The Lega-sea of a Sponge

“My leg!”


“I’m Dirty Dan.”


“Wumbology? The study of Wumbo?”


The first language I learned to speak was English. The second was Spongebob Squarepants references.


Moreso than any other piece of creative work I witnessed growing up, Spongebob was a self-contained universe that transfixed and immersed its fans.


We often forget that Nickelodeon wasn’t always a dynasty. Many my age equate the network with Disney Channel, but before Spongebob Squarepants, they were two entirely different beasts. Disney was (and is) a monolithic business that horizontally integrated entertainment and travel, crushing the competition in every venture it pursued. Nickelodeon was a quirky cousin, inspired by its creative properties in television.


Disney had Mickey Mouse as a symbol and patron saint. Then Nickelodeon generated Spongebob, and it became something respectable, legitimate, larger than life. Nickelodeon was no longer counterculture compared to Disney. It was culture.


Spongebob seems essential now, but it shouldn’t have worked. It’s controversial.  I knew so many kids at my Christian elementary school whose parents wouldn’t let them watch the show. Many kids cut from the same cloth have adjusted to learning the essential Spongebob references to survive as an effective Generation Z communicator.


Remember that study that said kids who watched Spongebob were more stupid? To that study, I say this: if I’m so stupid, how am I writing this article and using words like “monolithic?” What did your smart kids watch, Lawrence Welk Show reruns?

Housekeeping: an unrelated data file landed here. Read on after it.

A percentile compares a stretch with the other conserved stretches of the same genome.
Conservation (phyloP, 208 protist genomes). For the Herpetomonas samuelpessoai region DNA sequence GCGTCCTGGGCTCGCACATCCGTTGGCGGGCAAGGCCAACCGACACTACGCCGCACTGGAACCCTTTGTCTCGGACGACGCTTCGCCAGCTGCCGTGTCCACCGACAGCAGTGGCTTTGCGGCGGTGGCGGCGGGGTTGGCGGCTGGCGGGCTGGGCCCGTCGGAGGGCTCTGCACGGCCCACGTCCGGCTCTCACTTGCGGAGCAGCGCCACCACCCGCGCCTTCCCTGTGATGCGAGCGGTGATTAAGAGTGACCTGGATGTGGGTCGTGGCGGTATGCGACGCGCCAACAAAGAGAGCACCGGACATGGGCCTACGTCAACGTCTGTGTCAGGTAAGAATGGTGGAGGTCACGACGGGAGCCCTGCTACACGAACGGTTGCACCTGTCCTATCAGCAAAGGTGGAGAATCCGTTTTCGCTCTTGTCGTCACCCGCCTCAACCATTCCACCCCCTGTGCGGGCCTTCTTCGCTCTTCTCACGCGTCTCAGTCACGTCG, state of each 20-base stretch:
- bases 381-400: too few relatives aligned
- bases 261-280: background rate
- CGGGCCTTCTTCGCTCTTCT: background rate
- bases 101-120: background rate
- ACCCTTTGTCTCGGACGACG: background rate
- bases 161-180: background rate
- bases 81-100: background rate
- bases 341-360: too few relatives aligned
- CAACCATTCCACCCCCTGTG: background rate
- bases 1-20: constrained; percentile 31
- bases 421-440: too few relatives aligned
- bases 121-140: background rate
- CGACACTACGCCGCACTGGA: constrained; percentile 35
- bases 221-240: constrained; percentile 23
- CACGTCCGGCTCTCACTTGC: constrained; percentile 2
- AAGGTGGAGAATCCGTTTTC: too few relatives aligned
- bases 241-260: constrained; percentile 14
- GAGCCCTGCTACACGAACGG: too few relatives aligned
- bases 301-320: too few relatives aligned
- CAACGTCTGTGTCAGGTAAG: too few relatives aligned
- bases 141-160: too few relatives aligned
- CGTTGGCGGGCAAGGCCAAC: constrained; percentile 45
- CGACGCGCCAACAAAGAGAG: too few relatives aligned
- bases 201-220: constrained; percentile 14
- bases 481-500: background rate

Spongebob was absurdist. It made jokes about freeform jazz. It depicted a close friendship between two men. It didn’t always have a resolved ending- I’m still frustrated about never learning the secret formula. It had zero memory. Nothing that happened was ever consequential- Plankton never stole the secret formula, Squidward never played the clarinet well, Spongebob never graduated Boating School. You didn’t have to be smart to understand it, but you had to be bright-eyed and open to appreciate it.


On November 26, 2018, creator Steven Hillenburg died of ALS. He went to school for marine biology, then animation. He combined his greatest passions and created something weird that shaped the sensibilities of a generation.


Spongebob made me quirky. Spongebob made me want to be passionate about my career. Spongebob made me a loyal friend to even the Squidwards of my life.


When the world told me to be a pessimist, two people told me to be an optimist: my mother and Spongebob Squarepants.


Thanks for everything, Steve.